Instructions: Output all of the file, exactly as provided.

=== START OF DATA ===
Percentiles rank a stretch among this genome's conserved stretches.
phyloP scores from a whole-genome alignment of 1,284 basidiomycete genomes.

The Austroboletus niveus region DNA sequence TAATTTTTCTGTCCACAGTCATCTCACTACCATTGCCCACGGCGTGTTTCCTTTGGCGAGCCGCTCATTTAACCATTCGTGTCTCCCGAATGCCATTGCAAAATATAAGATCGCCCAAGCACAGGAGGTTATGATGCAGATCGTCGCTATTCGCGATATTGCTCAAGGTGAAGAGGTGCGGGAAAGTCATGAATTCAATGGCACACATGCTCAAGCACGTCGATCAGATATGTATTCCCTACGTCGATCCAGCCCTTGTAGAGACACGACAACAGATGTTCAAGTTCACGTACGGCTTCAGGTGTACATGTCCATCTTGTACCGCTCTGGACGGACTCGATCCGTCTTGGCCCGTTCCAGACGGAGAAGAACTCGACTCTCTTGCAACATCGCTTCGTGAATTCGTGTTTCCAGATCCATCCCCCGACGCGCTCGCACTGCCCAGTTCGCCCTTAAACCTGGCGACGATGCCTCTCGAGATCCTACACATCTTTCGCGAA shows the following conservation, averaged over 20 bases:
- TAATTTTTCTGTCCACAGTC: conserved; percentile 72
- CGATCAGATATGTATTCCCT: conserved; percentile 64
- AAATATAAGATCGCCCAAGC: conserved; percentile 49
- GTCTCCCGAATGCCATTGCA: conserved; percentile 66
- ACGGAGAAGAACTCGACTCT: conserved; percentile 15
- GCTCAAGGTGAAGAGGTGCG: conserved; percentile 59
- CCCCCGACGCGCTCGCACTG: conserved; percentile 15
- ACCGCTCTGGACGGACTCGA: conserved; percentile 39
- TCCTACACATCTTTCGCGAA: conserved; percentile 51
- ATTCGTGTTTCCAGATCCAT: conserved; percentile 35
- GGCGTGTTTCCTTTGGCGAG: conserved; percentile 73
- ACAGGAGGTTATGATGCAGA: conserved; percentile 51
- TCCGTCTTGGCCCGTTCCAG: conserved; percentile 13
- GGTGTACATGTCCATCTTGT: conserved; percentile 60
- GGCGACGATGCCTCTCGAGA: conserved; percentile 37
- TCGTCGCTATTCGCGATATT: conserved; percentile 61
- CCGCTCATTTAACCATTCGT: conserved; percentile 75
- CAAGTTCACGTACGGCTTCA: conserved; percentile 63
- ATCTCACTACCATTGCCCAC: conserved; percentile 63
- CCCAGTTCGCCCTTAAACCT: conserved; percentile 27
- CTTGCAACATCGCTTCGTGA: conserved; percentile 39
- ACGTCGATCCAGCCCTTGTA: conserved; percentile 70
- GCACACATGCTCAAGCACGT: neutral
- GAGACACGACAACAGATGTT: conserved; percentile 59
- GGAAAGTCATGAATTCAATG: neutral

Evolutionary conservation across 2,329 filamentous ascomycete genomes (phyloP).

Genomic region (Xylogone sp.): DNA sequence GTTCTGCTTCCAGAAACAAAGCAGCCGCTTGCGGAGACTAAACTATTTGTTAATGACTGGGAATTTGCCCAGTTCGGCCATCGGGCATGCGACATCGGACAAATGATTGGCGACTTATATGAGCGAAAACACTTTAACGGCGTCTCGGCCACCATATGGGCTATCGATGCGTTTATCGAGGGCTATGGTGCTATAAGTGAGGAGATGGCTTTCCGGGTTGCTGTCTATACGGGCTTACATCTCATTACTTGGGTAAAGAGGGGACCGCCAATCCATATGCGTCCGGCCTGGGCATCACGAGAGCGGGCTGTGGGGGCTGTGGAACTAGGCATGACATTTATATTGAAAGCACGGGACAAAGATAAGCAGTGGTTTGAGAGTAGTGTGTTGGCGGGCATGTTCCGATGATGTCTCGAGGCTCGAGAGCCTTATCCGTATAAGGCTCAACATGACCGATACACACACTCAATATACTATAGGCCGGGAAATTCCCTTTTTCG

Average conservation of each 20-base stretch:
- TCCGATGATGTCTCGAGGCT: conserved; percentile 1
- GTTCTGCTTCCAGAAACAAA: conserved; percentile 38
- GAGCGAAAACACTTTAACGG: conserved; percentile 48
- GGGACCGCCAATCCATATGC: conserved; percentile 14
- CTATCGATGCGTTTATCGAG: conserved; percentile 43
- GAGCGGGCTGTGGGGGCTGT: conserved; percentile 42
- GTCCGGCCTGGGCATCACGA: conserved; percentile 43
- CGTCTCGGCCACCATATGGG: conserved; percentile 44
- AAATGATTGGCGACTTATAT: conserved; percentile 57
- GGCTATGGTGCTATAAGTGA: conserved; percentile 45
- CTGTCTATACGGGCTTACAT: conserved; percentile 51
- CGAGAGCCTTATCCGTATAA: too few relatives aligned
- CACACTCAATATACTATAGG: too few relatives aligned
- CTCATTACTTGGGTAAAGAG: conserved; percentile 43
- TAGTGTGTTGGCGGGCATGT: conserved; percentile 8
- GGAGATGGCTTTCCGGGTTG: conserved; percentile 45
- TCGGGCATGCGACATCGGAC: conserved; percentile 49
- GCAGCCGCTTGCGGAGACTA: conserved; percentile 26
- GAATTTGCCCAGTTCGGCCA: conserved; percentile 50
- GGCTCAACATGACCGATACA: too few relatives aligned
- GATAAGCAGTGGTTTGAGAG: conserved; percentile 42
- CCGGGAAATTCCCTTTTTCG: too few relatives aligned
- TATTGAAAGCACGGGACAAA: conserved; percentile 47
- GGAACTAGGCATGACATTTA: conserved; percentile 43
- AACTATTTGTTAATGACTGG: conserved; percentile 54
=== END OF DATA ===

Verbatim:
Percentiles rank a stretch among this genome's conserved stretches.
phyloP scores from a whole-genome alignment of 1,284 basidiomycete genomes.

The Austroboletus niveus region DNA sequence TAATTTTTCTGTCCACAGTCATCTCACTACCATTGCCCACGGCGTGTTTCCTTTGGCGAGCCGCTCATTTAACCATTCGTGTCTCCCGAATGCCATTGCAAAATATAAGATCGCCCAAGCACAGGAGGTTATGATGCAGATCGTCGCTATTCGCGATATTGCTCAAGGTGAAGAGGTGCGGGAAAGTCATGAATTCAATGGCACACATGCTCAAGCACGTCGATCAGATATGTATTCCCTACGTCGATCCAGCCCTTGTAGAGACACGACAACAGATGTTCAAGTTCACGTACGGCTTCAGGTGTACATGTCCATCTTGTACCGCTCTGGACGGACTCGATCCGTCTTGGCCCGTTCCAGACGGAGAAGAACTCGACTCTCTTGCAACATCGCTTCGTGAATTCGTGTTTCCAGATCCATCCCCCGACGCGCTCGCACTGCCCAGTTCGCCCTTAAACCTGGCGACGATGCCTCTCGAGATCCTACACATCTTTCGCGAA shows the following conservation, averaged over 20 bases:
- TAATTTTTCTGTCCACAGTC: conserved; percentile 72
- CGATCAGATATGTATTCCCT: conserved; percentile 64
- AAATATAAGATCGCCCAAGC: conserved; percentile 49
- GTCTCCCGAATGCCATTGCA: conserved; percentile 66
- ACGGAGAAGAACTCGACTCT: conserved; percentile 15
- GCTCAAGGTGAAGAGGTGCG: conserved; percentile 59
- CCCCCGACGCGCTCGCACTG: conserved; percentile 15
- ACCGCTCTGGACGGACTCGA: conserved; percentile 39
- TCCTACACATCTTTCGCGAA: conserved; percentile 51
- ATTCGTGTTTCCAGATCCAT: conserved; percentile 35
- GGCGTGTTTCCTTTGGCGAG: conserved; percentile 73
- ACAGGAGGTTATGATGCAGA: conserved; percentile 51
- TCCGTCTTGGCCCGTTCCAG: conserved; percentile 13
- GGTGTACATGTCCATCTTGT: conserved; percentile 60
- GGCGACGATGCCTCTCGAGA: conserved; percentile 37
- TCGTCGCTATTCGCGATATT: conserved; percentile 61
- CCGCTCATTTAACCATTCGT: conserved; percentile 75
- CAAGTTCACGTACGGCTTCA: conserved; percentile 63
- ATCTCACTACCATTGCCCAC: conserved; percentile 63
- CCCAGTTCGCCCTTAAACCT: conserved; percentile 27
- CTTGCAACATCGCTTCGTGA: conserved; percentile 39
- ACGTCGATCCAGCCCTTGTA: conserved; percentile 70
- GCACACATGCTCAAGCACGT: neutral
- GAGACACGACAACAGATGTT: conserved; percentile 59
- GGAAAGTCATGAATTCAATG: neutral

Evolutionary conservation across 2,329 filamentous ascomycete genomes (phyloP).

Genomic region (Xylogone sp.): DNA sequence GTTCTGCTTCCAGAAACAAAGCAGCCGCTTGCGGAGACTAAACTATTTGTTAATGACTGGGAATTTGCCCAGTTCGGCCATCGGGCATGCGACATCGGACAAATGATTGGCGACTTATATGAGCGAAAACACTTTAACGGCGTCTCGGCCACCATATGGGCTATCGATGCGTTTATCGAGGGCTATGGTGCTATAAGTGAGGAGATGGCTTTCCGGGTTGCTGTCTATACGGGCTTACATCTCATTACTTGGGTAAAGAGGGGACCGCCAATCCATATGCGTCCGGCCTGGGCATCACGAGAGCGGGCTGTGGGGGCTGTGGAACTAGGCATGACATTTATATTGAAAGCACGGGACAAAGATAAGCAGTGGTTTGAGAGTAGTGTGTTGGCGGGCATGTTCCGATGATGTCTCGAGGCTCGAGAGCCTTATCCGTATAAGGCTCAACATGACCGATACACACACTCAATATACTATAGGCCGGGAAATTCCCTTTTTCG

Average conservation of each 20-base stretch:
- TCCGATGATGTCTCGAGGCT: conserved; percentile 1
- GTTCTGCTTCCAGAAACAAA: conserved; percentile 38
- GAGCGAAAACACTTTAACGG: conserved; percentile 48
- GGGACCGCCAATCCATATGC: conserved; percentile 14
- CTATCGATGCGTTTATCGAG: conserved; percentile 43
- GAGCGGGCTGTGGGGGCTGT: conserved; percentile 42
- GTCCGGCCTGGGCATCACGA: conserved; percentile 43
- CGTCTCGGCCACCATATGGG: conserved; percentile 44
- AAATGATTGGCGACTTATAT: conserved; percentile 57
- GGCTATGGTGCTATAAGTGA: conserved; percentile 45
- CTGTCTATACGGGCTTACAT: conserved; percentile 51
- CGAGAGCCTTATCCGTATAA: too few relatives aligned
- CACACTCAATATACTATAGG: too few relatives aligned
- CTCATTACTTGGGTAAAGAG: conserved; percentile 43
- TAGTGTGTTGGCGGGCATGT: conserved; percentile 8
- GGAGATGGCTTTCCGGGTTG: conserved; percentile 45
- TCGGGCATGCGACATCGGAC: conserved; percentile 49
- GCAGCCGCTTGCGGAGACTA: conserved; percentile 26
- GAATTTGCCCAGTTCGGCCA: conserved; percentile 50
- GGCTCAACATGACCGATACA: too few relatives aligned
- GATAAGCAGTGGTTTGAGAG: conserved; percentile 42
- CCGGGAAATTCCCTTTTTCG: too few relatives aligned
- TATTGAAAGCACGGGACAAA: conserved; percentile 47
- GGAACTAGGCATGACATTTA: conserved; percentile 43
- AACTATTTGTTAATGACTGG: conserved; percentile 54